entry will focus on the song. It was written and performed by MC Duke Bootee and MC Melle

Mel on the album.163 The album was released in May 1982 by Sugar Hill Studios, the founding

label of hip-hop music. It is intended for both radio play and concert performance. While the

hip-hop scene began in the Bronx, New York City, the album was recorded in Englewood, New

Jersey. The song is 7:10 minutes in length and in English. It is one of the most identifiable hip-

hop songs, and the first to be entered in the United States National Archive of Historic

Recordings, as well as the first internationally successful hip-hop song.164

Hip-hop has its roots in the Bronx, New York City in the early 70s, where DJ Kool Herc

invented the form of breakbeats. Essentially, the instrumental versions of songs, particularly

funk songs, were taken and sections looped to allow club attendees to break dance.

Grandmaster Flash said DJs started to do rapping on top of the breakbeats to keep audiences

entertained and not become violent.165 The group had one previous album in 1979, which still

161Harvey, Jonathan. "Sketches for Mortuos Plango, Vivos Voco (1980)." BBC, 2005 http://www.bbc.co.uk/radio3/
cutandsplice/mortuos.shtml.
162 Visual Kitchen. "Mortuos Plango, Vivos Voco." http://www.facebook.com/video/video.php?v=68198464664.
163 The Message. CD. 2002. Liner notes.
164 The Message. CD. 2002. Liner notes.
165 YouTube. "Grandmaster Flash - Interview 1986." http://www.youtube.com/watch?v=oiojcGahgG4.
had a very strong funk influence. The only greatly successful hip-hop genre song that preceded

it was Rapper's Delight by the Sugar Hill Gang.166 Grandmaster Flash, who has an electronics

degree,167 along with the Furious Five, had just finished a opening on a tour with The Clash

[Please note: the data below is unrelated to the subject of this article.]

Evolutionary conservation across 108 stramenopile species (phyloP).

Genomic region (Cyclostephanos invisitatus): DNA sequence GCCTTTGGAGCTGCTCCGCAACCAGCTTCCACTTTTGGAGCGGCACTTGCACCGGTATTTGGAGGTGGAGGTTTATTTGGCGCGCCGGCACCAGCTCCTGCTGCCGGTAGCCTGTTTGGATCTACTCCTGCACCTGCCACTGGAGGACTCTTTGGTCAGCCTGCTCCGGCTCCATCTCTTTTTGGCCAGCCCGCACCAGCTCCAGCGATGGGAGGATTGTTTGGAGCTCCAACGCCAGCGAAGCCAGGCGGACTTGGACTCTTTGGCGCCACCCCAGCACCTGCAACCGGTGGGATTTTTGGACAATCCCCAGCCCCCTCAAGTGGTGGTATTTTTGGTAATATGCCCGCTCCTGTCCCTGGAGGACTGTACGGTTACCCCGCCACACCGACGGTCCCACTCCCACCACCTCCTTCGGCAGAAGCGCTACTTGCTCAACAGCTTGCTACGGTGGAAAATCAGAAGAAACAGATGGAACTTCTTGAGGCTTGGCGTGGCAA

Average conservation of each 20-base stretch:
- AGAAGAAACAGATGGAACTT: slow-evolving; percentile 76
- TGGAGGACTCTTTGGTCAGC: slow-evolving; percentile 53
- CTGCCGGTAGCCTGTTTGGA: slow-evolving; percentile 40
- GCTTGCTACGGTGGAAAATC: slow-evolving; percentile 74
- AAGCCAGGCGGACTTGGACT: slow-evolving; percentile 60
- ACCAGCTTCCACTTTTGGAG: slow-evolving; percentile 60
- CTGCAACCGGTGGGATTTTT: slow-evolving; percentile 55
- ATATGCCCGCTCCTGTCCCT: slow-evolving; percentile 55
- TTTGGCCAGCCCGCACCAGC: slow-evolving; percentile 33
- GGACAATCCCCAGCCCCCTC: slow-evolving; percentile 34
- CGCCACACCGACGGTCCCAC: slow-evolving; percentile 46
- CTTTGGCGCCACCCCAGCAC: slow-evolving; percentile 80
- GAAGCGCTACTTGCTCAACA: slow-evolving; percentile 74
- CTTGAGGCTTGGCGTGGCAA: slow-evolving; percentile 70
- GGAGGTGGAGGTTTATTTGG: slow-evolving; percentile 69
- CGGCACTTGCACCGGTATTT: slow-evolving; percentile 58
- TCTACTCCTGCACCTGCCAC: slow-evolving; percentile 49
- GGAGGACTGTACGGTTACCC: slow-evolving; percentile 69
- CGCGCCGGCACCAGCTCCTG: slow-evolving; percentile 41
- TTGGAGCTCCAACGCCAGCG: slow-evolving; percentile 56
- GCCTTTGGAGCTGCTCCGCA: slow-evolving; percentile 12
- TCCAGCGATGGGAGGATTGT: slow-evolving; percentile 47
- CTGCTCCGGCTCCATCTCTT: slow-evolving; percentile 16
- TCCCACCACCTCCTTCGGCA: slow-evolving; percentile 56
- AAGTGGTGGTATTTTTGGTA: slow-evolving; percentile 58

before working on the album.168 At the time, they were still DJing in the clubs in New York City,

known as b-boy parties.169

The song is perhaps the first to use hip-hop as a means of making a social statement.

Flash:

Nobody was really looking for social significance, we was just looking to make
the record, but now everyone's pressurized into coming with something like
that again, but you can't really come up with nothing like that because you
can't really come up with nothing that already was there in the first place. It
wasn't like nobody made it up from that point in time just to do it, it was just
laying around.170

The song is slow paced, which emphasizes the lyrical content about living in poverty, one

author calling it a "dark commentary."171 Flash and crew admitted they were concerned about

the viability of a hip-hop song not aimed at the club scene.172 However, in one description, it

166 Henry, Ed. "Hip-hop, you don’t stop: landmark records." NEW STATESMAN, 6 July 2009, 45.
167Miller, Chuck. "GRANDMASTER CUTS FASTER: THE STORY OF GRANDMASTER FLASH AND THE FURIOUS FIVE." Goldmine,
1997.